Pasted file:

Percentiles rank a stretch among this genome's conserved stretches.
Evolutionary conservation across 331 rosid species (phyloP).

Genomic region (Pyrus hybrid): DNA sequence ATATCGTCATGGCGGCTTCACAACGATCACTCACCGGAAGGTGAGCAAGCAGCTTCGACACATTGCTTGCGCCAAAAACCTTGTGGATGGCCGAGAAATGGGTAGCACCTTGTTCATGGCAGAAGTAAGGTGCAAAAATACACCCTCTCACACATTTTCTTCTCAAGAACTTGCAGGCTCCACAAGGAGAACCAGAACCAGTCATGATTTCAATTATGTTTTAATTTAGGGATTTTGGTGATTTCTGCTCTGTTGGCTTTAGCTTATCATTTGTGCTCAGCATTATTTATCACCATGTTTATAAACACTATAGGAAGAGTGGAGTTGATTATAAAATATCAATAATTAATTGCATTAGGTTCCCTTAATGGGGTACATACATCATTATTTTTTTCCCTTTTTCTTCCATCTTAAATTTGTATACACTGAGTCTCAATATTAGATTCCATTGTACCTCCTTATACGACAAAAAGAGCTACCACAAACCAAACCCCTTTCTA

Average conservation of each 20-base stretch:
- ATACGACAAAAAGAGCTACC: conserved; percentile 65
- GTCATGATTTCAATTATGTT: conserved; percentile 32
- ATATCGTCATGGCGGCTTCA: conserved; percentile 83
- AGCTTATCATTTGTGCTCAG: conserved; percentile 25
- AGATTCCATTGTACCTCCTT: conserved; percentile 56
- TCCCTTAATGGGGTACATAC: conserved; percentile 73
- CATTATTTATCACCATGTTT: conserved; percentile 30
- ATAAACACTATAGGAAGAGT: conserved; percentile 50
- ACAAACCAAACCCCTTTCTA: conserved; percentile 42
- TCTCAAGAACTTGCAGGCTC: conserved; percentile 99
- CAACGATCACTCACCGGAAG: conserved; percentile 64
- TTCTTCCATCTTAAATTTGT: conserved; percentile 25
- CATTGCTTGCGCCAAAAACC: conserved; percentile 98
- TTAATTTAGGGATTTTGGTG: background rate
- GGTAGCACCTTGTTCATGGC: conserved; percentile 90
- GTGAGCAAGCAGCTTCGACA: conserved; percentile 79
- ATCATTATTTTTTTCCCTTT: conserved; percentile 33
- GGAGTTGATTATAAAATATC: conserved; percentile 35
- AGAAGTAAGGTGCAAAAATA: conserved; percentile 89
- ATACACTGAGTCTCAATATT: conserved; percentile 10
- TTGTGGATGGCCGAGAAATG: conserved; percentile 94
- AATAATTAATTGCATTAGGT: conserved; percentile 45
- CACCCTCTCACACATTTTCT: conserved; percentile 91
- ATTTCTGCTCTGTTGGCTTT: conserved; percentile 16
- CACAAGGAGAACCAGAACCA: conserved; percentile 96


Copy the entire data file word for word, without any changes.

Percentiles rank a stretch among this genome's conserved stretches.
Evolutionary conservation across 331 rosid species (phyloP).

Genomic region (Pyrus hybrid): DNA sequence ATATCGTCATGGCGGCTTCACAACGATCACTCACCGGAAGGTGAGCAAGCAGCTTCGACACATTGCTTGCGCCAAAAACCTTGTGGATGGCCGAGAAATGGGTAGCACCTTGTTCATGGCAGAAGTAAGGTGCAAAAATACACCCTCTCACACATTTTCTTCTCAAGAACTTGCAGGCTCCACAAGGAGAACCAGAACCAGTCATGATTTCAATTATGTTTTAATTTAGGGATTTTGGTGATTTCTGCTCTGTTGGCTTTAGCTTATCATTTGTGCTCAGCATTATTTATCACCATGTTTATAAACACTATAGGAAGAGTGGAGTTGATTATAAAATATCAATAATTAATTGCATTAGGTTCCCTTAATGGGGTACATACATCATTATTTTTTTCCCTTTTTCTTCCATCTTAAATTTGTATACACTGAGTCTCAATATTAGATTCCATTGTACCTCCTTATACGACAAAAAGAGCTACCACAAACCAAACCCCTTTCTA

Average conservation of each 20-base stretch:
- ATACGACAAAAAGAGCTACC: conserved; percentile 65
- GTCATGATTTCAATTATGTT: conserved; percentile 32
- ATATCGTCATGGCGGCTTCA: conserved; percentile 83
- AGCTTATCATTTGTGCTCAG: conserved; percentile 25
- AGATTCCATTGTACCTCCTT: conserved; percentile 56
- TCCCTTAATGGGGTACATAC: conserved; percentile 73
- CATTATTTATCACCATGTTT: conserved; percentile 30
- ATAAACACTATAGGAAGAGT: conserved; percentile 50
- ACAAACCAAACCCCTTTCTA: conserved; percentile 42
- TCTCAAGAACTTGCAGGCTC: conserved; percentile 99
- CAACGATCACTCACCGGAAG: conserved; percentile 64
- TTCTTCCATCTTAAATTTGT: conserved; percentile 25
- CATTGCTTGCGCCAAAAACC: conserved; percentile 98
- TTAATTTAGGGATTTTGGTG: background rate
- GGTAGCACCTTGTTCATGGC: conserved; percentile 90
- GTGAGCAAGCAGCTTCGACA: conserved; percentile 79
- ATCATTATTTTTTTCCCTTT: conserved; percentile 33
- GGAGTTGATTATAAAATATC: conserved; percentile 35
- AGAAGTAAGGTGCAAAAATA: conserved; percentile 89
- ATACACTGAGTCTCAATATT: conserved; percentile 10
- TTGTGGATGGCCGAGAAATG: conserved; percentile 94
- AATAATTAATTGCATTAGGT: conserved; percentile 45
- CACCCTCTCACACATTTTCT: conserved; percentile 91
- ATTTCTGCTCTGTTGGCTTT: conserved; percentile 16
- CACAAGGAGAACCAGAACCA: conserved; percentile 96